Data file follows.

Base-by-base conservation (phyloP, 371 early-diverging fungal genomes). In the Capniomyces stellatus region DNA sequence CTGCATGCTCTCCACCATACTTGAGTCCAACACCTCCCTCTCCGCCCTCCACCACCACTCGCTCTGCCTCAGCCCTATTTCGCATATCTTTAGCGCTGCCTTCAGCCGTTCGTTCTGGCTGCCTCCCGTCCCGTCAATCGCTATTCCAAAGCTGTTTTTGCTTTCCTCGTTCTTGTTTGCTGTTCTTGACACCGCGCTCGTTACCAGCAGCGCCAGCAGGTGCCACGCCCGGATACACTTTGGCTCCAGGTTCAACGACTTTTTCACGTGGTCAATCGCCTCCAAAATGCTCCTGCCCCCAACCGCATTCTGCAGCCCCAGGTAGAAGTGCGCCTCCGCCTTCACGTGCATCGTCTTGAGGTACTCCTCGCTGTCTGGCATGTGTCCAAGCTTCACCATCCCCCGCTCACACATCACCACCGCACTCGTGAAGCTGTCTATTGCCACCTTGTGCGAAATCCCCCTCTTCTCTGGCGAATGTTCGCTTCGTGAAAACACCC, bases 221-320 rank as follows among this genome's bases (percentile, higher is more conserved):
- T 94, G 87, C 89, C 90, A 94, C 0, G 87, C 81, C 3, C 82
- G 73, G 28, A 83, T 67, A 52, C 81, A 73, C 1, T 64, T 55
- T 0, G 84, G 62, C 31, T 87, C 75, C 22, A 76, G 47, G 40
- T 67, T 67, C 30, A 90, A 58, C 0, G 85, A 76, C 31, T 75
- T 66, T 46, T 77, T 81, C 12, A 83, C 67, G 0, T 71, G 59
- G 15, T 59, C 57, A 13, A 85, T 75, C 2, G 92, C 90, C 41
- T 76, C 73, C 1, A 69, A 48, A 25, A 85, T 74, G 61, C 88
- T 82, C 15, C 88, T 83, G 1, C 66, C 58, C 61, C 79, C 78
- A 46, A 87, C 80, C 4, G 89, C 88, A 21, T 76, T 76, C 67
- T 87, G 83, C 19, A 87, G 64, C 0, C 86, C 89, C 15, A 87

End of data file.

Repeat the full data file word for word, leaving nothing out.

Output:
Base-by-base conservation (phyloP, 371 early-diverging fungal genomes). In the Capniomyces stellatus region DNA sequence CTGCATGCTCTCCACCATACTTGAGTCCAACACCTCCCTCTCCGCCCTCCACCACCACTCGCTCTGCCTCAGCCCTATTTCGCATATCTTTAGCGCTGCCTTCAGCCGTTCGTTCTGGCTGCCTCCCGTCCCGTCAATCGCTATTCCAAAGCTGTTTTTGCTTTCCTCGTTCTTGTTTGCTGTTCTTGACACCGCGCTCGTTACCAGCAGCGCCAGCAGGTGCCACGCCCGGATACACTTTGGCTCCAGGTTCAACGACTTTTTCACGTGGTCAATCGCCTCCAAAATGCTCCTGCCCCCAACCGCATTCTGCAGCCCCAGGTAGAAGTGCGCCTCCGCCTTCACGTGCATCGTCTTGAGGTACTCCTCGCTGTCTGGCATGTGTCCAAGCTTCACCATCCCCCGCTCACACATCACCACCGCACTCGTGAAGCTGTCTATTGCCACCTTGTGCGAAATCCCCCTCTTCTCTGGCGAATGTTCGCTTCGTGAAAACACCC, bases 221-320 rank as follows among this genome's bases (percentile, higher is more conserved):
- T 94, G 87, C 89, C 90, A 94, C 0, G 87, C 81, C 3, C 82
- G 73, G 28, A 83, T 67, A 52, C 81, A 73, C 1, T 64, T 55
- T 0, G 84, G 62, C 31, T 87, C 75, C 22, A 76, G 47, G 40
- T 67, T 67, C 30, A 90, A 58, C 0, G 85, A 76, C 31, T 75
- T 66, T 46, T 77, T 81, C 12, A 83, C 67, G 0, T 71, G 59
- G 15, T 59, C 57, A 13, A 85, T 75, C 2, G 92, C 90, C 41
- T 76, C 73, C 1, A 69, A 48, A 25, A 85, T 74, G 61, C 88
- T 82, C 15, C 88, T 83, G 1, C 66, C 58, C 61, C 79, C 78
- A 46, A 87, C 80, C 4, G 89, C 88, A 21, T 76, T 76, C 67
- T 87, G 83, C 19, A 87, G 64, C 0, C 86, C 89, C 15, A 87